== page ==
Kind of neon
In Jazzpunk we blended a group of people in a jacuzzi into a fine pulp and fed them to an innocent sunbather in the nighttime. In Jazzpunk we turned japanese people into flies. In Jazzpunk we accidentally pushed numerous people into roads. It’s not a simple game.
Created by a team of two, Jazzpunk is a complicated joke that relies on fairly straightforward laughs. There’s no real gameplay skill although there are some basic puzzles – it’s more of an experience style game in the vein of Gone Home or Journey, but with intrigue and wonder replaced with 80s kitsch and not-so-subtle references. Imagine a wander through a stoner’s doodle of an Airplane and Fear and Loathing in Las Vegas crossover and you’re not too far off the mark.
The jokes are very hit and miss but there are some genuine laughs to be had, the writing is by far the strongest part with the visual gags generally let down by the simplistic visuals. The game has a style all to it’s own but it could never be considered detailed or even particularly striking, it seems to have come out of the practicalities of a small team rather than any real artistic choice. As you go around the levels you can click on lots of different things and often you’ll be greeted with a snippet of dialogue. Although there are few real characters and barely a story arc, some of the writing is brilliant while other parts will raise a wry smile ‘Family Guy’ style because you’re in on the reference. Three shells by a toilet was a particular favourite.
Situations range from diverting to absolutely surreal, with some clear side quests and even sections that take you into whole other games. We wouldn’t want to spoil anything here but some of them are actually quite fun for minigames, making fun of other genres while being playable enough in their own right. It’s a shame that the main game doesn’t have more in the way of interactivity or controls. Everything is handled with a single ‘use’ button and sometimes you have items that can be put into your inventory and then used in different situations – all the items tend to be based around one trick though and there’s not all that much freedom to experiment, you simply discover the jokes that have been laid out for you by the creators – everything is controlled.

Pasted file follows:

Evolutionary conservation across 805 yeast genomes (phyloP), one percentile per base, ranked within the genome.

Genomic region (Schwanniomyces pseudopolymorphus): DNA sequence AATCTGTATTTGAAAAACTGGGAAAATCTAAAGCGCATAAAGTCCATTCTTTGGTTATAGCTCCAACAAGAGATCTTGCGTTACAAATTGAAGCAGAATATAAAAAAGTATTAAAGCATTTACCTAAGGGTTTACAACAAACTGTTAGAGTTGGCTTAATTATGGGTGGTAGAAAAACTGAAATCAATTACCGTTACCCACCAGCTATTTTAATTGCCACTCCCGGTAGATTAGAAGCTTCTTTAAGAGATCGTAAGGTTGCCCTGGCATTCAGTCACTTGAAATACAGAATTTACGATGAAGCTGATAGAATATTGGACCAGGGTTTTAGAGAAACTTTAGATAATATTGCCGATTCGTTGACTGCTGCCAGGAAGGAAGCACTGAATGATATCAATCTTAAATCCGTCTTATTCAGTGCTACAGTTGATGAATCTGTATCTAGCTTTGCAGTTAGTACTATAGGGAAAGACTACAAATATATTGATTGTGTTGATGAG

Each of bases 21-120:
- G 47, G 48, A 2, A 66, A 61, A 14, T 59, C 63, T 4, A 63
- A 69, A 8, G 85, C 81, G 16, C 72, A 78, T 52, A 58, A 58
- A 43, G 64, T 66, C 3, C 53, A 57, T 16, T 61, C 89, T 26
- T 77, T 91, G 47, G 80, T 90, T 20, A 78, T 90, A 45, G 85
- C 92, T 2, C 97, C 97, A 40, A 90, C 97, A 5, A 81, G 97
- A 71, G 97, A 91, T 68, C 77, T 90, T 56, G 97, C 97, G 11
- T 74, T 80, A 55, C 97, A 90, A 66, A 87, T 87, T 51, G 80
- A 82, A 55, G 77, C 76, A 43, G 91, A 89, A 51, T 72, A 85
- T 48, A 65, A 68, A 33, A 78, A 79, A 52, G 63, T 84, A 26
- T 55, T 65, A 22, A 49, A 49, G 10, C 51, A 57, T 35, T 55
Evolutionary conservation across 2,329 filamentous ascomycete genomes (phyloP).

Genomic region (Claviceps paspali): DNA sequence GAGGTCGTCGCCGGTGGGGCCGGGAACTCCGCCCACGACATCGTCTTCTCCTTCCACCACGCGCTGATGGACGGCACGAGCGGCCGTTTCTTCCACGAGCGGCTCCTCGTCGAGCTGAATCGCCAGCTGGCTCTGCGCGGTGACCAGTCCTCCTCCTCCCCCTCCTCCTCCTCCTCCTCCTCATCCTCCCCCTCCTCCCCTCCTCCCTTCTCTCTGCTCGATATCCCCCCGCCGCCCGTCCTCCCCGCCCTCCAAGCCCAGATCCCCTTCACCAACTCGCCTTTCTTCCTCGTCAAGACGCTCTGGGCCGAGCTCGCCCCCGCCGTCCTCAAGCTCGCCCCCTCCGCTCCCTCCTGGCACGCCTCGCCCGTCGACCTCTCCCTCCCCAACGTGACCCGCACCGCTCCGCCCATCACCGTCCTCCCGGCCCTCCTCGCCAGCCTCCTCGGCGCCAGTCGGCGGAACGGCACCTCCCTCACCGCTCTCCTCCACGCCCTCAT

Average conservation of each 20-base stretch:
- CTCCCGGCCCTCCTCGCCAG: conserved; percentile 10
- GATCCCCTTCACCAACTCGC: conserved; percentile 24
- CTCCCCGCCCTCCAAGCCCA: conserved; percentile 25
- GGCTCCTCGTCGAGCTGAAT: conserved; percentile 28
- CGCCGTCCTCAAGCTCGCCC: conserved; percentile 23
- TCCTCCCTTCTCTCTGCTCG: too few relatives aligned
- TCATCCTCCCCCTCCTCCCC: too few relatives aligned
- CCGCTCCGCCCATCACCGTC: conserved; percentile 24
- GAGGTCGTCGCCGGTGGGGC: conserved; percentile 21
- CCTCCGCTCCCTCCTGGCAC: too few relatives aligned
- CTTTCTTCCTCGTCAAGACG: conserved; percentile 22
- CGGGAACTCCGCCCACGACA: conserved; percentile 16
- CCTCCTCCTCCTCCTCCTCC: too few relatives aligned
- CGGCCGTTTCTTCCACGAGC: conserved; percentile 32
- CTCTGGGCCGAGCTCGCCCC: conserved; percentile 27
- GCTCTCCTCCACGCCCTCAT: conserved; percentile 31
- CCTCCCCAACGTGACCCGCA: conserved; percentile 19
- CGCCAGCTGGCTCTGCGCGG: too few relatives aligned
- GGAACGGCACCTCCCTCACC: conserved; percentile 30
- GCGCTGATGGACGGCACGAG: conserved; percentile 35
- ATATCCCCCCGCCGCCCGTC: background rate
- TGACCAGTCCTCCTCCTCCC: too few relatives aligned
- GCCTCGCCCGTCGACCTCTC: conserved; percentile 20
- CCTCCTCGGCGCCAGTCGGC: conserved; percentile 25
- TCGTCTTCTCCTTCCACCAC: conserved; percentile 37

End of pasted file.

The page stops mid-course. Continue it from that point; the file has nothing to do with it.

The game itself is loosely based on a spy thriller. You have a director who gives you missions that you must carry out like stealing a kidney or swapping a briefcase in a meeting. They’re all really simple and without distractions you could probably finish the game in under an hour but of course the joy is in exploring the few limited worlds. If you do absolutely everything you’d be looking at around three hours of content. For £11.99 it’s a tad on the expensive side compared to other similar games but there’s definitely some value in it, it’s an entertaining evening with some interesting music and enough humour to keep it interesting.
Overall this is a great little curiosity but that’s all it is – there’s no depth or hook to bring you back – it’s a two or three hour stumble through a surreal world that’ll make you laugh and that’s not a bad thing to be, for £11.99 though you might want to consider waiting until it goes down in price (or pick it up now as it’s 20% off on Steam at the time of writing).